Specifically, the report acknowledged that governments must not choose strict pricing and reimbursement regulations because they can hinder innovation and can lead to “fewer projects being developed in general and in particular in low-margin therapeutic areas and with little potential of being considered highly innovative at the time of market launch.”


Pharmaceutical Innovation


The process of creating drugs is extremely complex, and takes years of research and development (R&D) as well as funding. In the past, R&D budgets were primarily financed by current cash flows. Once a budget was allocated, a variety of decisions is then taken regarding which projects to accelerate, which projects to delay, and for what therapeutic indications to perform clinical trials. While these decisions in the past were based primarily on scientific and technological grounds, “in the recent years—and arguably because of the stricter cost-containment policies implemented—there has been an increase in the importance assigned to commercial factors, including considerations about potential pricing and reimbursement regulation outcomes.”


Another consequence of a stricter and more complex regulatory environment is that pharmaceutical firms will be forced to devote more efforts and resources to comply with such regulations. As a result, the report found that “all forms of pricing regulation—compared to a counterfactual of market based pricing—are likely to reduce the value of projects and the resources available for R&D activities.” This decline in resources for R&D then has the potential to delay the launch of a product in the countries with low willingness to pay or the focusing of R&D efforts of products that address the specific needs of high willingness- to-pay countries.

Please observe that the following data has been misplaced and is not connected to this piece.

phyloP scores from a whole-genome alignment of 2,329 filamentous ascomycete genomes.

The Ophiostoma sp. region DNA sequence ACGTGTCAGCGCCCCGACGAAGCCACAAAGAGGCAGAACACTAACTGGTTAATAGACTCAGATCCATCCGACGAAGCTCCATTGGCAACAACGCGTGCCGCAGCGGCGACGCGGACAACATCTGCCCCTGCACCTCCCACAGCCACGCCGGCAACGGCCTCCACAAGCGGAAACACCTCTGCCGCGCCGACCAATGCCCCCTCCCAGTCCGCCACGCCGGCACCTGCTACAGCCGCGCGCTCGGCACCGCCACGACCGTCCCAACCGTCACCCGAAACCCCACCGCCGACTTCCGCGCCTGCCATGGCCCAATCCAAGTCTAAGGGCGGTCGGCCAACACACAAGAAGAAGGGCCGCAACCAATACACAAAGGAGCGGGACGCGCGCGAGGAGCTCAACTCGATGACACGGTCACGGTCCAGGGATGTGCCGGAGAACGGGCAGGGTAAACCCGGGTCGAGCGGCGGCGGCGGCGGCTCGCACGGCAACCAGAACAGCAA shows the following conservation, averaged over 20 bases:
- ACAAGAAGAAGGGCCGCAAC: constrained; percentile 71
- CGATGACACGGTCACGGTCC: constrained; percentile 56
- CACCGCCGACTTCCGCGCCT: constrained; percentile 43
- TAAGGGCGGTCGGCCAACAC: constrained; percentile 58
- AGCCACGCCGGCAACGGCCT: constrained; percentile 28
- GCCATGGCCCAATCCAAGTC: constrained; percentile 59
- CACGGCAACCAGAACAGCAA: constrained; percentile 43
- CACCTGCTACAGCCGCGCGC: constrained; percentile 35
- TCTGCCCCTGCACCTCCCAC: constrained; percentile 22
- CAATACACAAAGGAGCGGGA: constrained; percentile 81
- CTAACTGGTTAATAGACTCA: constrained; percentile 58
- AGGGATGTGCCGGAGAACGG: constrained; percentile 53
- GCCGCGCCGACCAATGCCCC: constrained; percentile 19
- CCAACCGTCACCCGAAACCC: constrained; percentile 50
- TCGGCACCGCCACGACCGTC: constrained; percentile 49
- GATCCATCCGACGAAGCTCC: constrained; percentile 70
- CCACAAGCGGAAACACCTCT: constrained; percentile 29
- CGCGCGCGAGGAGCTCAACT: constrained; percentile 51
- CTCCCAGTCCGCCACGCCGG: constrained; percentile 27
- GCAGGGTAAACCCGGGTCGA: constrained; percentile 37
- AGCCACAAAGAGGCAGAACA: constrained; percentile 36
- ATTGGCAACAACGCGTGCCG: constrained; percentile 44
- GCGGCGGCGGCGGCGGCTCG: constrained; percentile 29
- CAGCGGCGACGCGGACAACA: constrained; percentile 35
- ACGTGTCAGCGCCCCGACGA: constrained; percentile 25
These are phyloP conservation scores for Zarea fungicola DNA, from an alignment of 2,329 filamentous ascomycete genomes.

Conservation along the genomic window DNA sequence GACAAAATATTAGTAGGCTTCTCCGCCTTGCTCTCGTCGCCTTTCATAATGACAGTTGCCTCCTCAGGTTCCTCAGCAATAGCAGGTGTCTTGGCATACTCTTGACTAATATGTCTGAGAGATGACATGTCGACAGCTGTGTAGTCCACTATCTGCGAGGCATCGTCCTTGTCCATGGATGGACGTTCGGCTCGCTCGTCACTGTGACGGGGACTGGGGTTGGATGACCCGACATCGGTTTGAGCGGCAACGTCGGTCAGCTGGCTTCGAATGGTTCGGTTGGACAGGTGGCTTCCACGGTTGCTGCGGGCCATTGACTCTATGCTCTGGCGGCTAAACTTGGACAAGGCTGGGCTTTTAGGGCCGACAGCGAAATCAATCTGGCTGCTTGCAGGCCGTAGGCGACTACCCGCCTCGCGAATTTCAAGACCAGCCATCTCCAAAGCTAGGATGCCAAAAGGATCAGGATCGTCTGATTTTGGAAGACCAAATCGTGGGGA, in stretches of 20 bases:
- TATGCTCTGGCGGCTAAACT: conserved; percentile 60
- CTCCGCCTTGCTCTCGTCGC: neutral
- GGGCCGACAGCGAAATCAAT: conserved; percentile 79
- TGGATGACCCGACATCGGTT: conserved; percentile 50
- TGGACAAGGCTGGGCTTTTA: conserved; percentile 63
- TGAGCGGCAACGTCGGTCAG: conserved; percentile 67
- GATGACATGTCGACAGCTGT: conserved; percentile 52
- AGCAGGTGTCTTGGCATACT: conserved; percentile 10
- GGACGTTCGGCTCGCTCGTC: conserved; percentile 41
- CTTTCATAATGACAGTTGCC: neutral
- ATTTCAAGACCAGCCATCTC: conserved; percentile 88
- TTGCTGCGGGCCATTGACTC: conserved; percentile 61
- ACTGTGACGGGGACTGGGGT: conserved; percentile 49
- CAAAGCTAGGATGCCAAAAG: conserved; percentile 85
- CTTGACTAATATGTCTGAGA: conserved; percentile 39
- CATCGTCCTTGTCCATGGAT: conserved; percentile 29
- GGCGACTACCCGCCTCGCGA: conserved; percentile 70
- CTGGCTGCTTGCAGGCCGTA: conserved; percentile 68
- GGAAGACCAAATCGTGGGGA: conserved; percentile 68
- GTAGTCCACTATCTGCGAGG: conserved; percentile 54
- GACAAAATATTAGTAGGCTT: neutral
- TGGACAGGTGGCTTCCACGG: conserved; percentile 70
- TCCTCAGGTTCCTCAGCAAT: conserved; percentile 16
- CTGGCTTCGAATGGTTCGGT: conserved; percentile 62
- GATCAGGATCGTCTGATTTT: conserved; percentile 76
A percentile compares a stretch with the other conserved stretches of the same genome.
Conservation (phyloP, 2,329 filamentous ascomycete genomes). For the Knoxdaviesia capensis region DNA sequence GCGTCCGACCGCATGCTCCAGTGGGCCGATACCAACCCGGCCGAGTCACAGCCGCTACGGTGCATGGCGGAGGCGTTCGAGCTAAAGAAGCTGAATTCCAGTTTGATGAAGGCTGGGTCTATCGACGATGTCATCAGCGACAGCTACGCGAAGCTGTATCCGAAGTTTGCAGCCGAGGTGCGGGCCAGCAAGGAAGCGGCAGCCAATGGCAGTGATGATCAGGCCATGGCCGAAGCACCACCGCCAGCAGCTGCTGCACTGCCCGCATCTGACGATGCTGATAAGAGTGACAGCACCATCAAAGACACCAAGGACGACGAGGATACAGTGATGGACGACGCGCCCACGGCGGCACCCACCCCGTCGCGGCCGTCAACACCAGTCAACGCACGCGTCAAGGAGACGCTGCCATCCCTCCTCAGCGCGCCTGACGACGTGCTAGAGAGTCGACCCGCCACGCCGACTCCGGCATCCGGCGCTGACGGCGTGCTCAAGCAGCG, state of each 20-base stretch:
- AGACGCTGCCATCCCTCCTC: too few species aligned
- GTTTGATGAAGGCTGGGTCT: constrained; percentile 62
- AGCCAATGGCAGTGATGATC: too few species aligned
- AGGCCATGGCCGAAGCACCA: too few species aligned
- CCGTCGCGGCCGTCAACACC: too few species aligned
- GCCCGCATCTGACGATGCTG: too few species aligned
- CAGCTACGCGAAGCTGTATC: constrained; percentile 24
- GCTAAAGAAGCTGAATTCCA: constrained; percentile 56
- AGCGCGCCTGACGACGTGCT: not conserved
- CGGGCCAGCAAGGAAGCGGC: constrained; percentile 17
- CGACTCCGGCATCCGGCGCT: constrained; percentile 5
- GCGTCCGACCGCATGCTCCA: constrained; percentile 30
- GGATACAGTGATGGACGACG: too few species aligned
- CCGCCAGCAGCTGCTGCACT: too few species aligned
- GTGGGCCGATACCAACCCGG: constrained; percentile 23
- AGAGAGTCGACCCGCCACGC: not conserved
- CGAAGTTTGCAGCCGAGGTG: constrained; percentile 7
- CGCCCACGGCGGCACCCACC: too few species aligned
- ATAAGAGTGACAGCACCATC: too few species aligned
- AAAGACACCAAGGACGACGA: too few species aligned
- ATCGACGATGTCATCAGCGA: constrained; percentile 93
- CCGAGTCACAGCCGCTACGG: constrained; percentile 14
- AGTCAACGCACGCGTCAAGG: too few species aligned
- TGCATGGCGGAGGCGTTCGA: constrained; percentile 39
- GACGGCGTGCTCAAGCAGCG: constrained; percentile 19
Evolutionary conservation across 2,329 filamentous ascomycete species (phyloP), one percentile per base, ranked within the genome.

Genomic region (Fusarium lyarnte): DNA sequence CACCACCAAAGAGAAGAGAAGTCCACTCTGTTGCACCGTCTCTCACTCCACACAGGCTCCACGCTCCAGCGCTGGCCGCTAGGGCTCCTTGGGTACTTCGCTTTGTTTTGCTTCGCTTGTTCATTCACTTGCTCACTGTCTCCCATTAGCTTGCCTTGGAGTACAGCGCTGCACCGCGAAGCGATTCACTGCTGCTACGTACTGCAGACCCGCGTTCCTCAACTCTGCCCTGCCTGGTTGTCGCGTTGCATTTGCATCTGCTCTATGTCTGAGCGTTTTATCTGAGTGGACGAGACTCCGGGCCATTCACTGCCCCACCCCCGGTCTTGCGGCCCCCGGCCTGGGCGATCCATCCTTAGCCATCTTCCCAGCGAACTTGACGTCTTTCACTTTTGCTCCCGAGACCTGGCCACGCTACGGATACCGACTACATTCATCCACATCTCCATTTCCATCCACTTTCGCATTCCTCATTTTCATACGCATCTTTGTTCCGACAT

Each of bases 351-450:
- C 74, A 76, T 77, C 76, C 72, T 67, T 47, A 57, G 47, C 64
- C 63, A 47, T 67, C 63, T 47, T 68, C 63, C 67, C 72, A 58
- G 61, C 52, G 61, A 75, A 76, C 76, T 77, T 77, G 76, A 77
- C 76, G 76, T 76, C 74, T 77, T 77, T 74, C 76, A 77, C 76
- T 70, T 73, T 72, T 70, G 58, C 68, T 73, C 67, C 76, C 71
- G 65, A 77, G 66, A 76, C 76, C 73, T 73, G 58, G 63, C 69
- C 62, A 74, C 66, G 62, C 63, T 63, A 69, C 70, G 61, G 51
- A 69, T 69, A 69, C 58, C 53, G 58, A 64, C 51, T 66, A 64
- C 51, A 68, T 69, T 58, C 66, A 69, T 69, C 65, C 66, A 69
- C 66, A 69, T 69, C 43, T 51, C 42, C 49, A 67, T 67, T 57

Pricing and Reimbursement Regulatory Schemes


The report then discussed Internal Reference Pricing, which is setting the amount the government will reimburse for a specific drug in reference to a set of comparable drugs that it deems to have the same or similar therapeutic effect. In evaluating this scheme and others, the report found that the more stringent form of Internal Reference Pricing, the more likely pharmaceutical firms would direct their R&D investment toward indications where there is a lower probability that a drug will end up being “later in class” and therefore have its price referenced against a generic drug in the later years of its patent protection. These may be either products in therapeutic indications that affect a smaller number of patients (such as rare diseases) or projects with a lower expectation of success—for instance, because the mechanism of action still needs to be validated.


A related response to Internal Reference Pricing is that pharmaceutical firms investing in indications with high expected demand are also more likely to cancel projects at later stages of the development process when they discover that there is a higher than expected probability that another firm will launch a product to treat the same therapeutic indication before them. This is because the realization that the firm will be later in class significantly lowers the expected return to further investment.


Another response to Internal Reference Pricing is that rather than innovation leading to a range of differentiated products in a particular indication, each of which treats different patients with varying degrees of effectiveness, there is likely to be less innovation in drugs to treat indications with high expected demand and more innovation in drugs to treat areas with low expected demand.